Earth’s rainforests are astonishingly biodiverse ecosystems that can drive the climates of faraway continents, but they’re disappearing in the name of the kind of economic development that values rainforests more when logged, mined, or turned into farmland. A new book argues that the world’s rainforests are most valuable when kept intact.
Indigenous protesters in Chile took down statues of Spanish colonizers and other heroes during demonstrations last week. Local media called the destruction acts of vandalism, but the Mapuche, the largest Indigenous group in Chile, are demanding more political autonomy and representation.
For the US, the deals with Honduras, Guatemala and El Salvador to take back migrants are like a fortification, shielding the country from taking responsibility for people seeking international protection. They add yet another line of defense to other drastic measures the US has recently taken to keep them out.
Deforestation in Brazil's Amazon is on the rise since the election of President Jair Bolsonaro, who has backed farmers and corporations bent on turning old growth forest into soy fields and cattle ranches.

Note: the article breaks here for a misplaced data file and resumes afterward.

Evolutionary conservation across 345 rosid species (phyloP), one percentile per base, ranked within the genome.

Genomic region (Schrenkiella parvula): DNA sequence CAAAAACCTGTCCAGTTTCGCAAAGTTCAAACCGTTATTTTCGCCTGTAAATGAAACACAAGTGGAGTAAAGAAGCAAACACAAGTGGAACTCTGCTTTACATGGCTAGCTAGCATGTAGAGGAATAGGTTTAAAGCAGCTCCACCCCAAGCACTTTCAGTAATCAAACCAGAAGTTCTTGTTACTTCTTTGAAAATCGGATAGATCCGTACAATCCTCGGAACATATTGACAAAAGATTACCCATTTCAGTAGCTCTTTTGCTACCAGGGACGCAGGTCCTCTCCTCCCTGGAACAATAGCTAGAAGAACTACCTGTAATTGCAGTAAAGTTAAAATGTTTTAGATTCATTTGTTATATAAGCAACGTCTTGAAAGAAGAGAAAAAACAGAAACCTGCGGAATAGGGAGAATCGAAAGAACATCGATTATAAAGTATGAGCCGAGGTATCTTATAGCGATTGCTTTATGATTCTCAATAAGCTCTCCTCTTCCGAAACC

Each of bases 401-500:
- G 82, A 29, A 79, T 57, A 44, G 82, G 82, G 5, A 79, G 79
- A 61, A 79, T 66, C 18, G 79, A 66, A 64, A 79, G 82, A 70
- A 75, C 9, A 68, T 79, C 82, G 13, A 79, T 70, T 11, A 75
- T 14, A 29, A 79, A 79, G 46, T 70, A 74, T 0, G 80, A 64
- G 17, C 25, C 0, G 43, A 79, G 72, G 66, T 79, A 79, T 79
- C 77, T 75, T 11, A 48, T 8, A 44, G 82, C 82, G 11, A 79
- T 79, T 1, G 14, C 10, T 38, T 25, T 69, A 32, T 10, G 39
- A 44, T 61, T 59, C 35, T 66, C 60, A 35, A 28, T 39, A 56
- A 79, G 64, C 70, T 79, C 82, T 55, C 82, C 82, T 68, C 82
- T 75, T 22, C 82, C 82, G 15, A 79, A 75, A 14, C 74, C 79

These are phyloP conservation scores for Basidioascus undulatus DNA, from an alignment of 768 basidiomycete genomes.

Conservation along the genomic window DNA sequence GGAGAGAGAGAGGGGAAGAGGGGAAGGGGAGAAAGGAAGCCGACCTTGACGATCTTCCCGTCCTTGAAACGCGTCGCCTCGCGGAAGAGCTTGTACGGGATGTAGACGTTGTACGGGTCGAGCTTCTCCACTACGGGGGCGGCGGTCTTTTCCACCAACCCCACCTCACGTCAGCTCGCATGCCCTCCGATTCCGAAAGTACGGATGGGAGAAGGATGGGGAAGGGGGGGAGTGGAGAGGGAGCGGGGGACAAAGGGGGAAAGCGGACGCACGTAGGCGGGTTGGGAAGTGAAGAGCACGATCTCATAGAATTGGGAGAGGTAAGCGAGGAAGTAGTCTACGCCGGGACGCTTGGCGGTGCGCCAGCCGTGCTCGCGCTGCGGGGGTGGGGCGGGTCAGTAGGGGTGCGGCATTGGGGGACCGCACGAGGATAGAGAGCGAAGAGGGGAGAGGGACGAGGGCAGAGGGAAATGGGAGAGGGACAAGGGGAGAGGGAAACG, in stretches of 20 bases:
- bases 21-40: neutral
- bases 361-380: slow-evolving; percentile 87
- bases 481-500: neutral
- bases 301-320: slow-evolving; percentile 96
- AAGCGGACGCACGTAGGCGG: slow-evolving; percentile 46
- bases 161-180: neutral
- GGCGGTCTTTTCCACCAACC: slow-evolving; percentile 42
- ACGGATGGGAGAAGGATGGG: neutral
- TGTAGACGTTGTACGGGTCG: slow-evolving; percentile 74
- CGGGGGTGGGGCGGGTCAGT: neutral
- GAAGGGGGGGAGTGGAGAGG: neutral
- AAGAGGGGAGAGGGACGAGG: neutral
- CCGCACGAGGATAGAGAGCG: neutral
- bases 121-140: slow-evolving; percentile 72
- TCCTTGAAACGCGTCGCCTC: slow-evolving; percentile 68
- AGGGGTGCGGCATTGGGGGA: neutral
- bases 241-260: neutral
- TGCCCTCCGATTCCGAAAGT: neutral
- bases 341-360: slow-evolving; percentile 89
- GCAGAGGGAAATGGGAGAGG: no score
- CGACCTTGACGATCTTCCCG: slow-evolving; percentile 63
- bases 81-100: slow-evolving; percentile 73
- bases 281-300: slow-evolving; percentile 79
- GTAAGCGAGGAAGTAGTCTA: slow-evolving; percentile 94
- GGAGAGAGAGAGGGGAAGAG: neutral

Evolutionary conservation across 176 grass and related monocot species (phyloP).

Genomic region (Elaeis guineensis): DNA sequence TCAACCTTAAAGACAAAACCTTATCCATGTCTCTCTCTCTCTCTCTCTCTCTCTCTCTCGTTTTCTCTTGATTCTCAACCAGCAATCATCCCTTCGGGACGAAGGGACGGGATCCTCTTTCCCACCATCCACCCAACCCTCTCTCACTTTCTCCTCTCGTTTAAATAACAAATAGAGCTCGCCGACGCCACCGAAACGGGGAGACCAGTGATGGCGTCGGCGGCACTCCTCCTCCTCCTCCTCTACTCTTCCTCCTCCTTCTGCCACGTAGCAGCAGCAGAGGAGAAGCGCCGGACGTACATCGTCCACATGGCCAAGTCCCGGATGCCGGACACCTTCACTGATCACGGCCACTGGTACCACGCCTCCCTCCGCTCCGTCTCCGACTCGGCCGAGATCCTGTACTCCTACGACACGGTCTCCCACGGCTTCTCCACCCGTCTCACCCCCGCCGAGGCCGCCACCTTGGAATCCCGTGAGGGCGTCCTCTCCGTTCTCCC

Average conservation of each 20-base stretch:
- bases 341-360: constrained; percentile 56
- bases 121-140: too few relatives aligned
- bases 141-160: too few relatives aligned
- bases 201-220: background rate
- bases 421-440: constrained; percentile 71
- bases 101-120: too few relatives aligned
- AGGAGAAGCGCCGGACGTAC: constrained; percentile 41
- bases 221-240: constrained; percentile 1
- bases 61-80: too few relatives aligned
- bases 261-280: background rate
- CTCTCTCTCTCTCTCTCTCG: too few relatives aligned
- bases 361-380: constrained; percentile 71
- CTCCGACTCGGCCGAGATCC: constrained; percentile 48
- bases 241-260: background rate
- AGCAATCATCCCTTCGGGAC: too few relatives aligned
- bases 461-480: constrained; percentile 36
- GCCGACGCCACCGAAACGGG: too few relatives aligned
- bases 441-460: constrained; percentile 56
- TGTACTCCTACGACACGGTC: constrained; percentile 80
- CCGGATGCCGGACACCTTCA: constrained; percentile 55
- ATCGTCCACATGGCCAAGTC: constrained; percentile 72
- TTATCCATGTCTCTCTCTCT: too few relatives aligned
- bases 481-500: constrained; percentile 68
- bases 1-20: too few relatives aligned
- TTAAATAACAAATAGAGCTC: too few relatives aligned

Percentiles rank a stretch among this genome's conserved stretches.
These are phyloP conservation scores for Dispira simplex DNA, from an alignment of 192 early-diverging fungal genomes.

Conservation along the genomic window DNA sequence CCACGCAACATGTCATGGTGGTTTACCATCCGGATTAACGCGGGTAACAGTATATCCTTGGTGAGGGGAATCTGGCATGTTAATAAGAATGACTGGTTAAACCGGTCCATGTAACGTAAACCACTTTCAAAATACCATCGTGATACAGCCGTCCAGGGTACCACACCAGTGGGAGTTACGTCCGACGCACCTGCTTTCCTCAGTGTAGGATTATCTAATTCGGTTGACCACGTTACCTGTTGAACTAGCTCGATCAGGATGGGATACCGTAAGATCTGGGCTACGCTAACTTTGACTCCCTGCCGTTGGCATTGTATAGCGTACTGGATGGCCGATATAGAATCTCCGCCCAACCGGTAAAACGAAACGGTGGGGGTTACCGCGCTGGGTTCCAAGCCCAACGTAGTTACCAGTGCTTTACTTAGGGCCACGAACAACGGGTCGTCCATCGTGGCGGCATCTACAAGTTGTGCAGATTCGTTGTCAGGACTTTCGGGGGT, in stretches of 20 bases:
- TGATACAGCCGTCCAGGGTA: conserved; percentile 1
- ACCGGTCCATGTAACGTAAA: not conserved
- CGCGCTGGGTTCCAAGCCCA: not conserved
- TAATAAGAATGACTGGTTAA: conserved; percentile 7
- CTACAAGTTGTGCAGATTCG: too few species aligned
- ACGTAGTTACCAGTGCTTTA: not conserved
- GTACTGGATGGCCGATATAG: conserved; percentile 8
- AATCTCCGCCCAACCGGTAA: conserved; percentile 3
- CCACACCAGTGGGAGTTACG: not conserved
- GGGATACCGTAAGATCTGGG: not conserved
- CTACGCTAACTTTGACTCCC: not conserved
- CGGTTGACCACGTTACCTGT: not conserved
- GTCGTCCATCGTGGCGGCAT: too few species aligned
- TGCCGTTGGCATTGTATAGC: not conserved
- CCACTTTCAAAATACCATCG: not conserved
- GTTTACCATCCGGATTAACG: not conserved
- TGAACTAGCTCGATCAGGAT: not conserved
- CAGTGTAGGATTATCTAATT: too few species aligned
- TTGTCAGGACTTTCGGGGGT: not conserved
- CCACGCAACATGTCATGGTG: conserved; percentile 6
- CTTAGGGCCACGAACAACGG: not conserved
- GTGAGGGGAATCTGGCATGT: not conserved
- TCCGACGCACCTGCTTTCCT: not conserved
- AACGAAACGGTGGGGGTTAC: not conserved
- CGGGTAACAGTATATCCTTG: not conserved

Carlos Osorio has an honorary degree in agroecology from the University of California, Berkeley, and uses his farm to train a new generation of local farmers — and bring city-slicker Colombians and foreign visitors to the farm to tell his story and reconnect them to the land.
For today's Geo Quiz, we're looking for 'Hell' on earth. Actually, it's the Spanish word for hell, Infierno. It's a community in South America. We want you to name the country this place called 'Hell' is in.
Indonesia planted millions of trees to absorb the greenhouse gases caused by the December 2007 Bali climate conference, but the nation's record on tree conservation has been dismal. Java used to be home to one of the world's oldest teak forests, but illegal logging, fires, and government mis-management have destroyed the trees.
Alaska used to be a great place to live if you have allergies as pollen counts are low on a tundra. But with climate change, n tundra giving way to flora and insects are moving in. Host Bruce Gellerman talks with Jeffrey Demain, founder/director of the Alaska Allergy Asthma and Immunology Center, about climate change and allergy development.
Today's Geo Quiz focused in the ancestral home of the potato. The answer is Peru. The BBC's Dan Collyns reports the Peruvian government is promoting the potato as a cheap, stable alternative to more expensive food crops like corn or wheat.
Anchor Marco Werman speaks with paleontologist Paul Sereno from the University of Chicago about his discovery of a new kind of dinosaur fossil. The discovery took place in Africa's Sahara Desert -- which is the answer to today's Geo Quiz.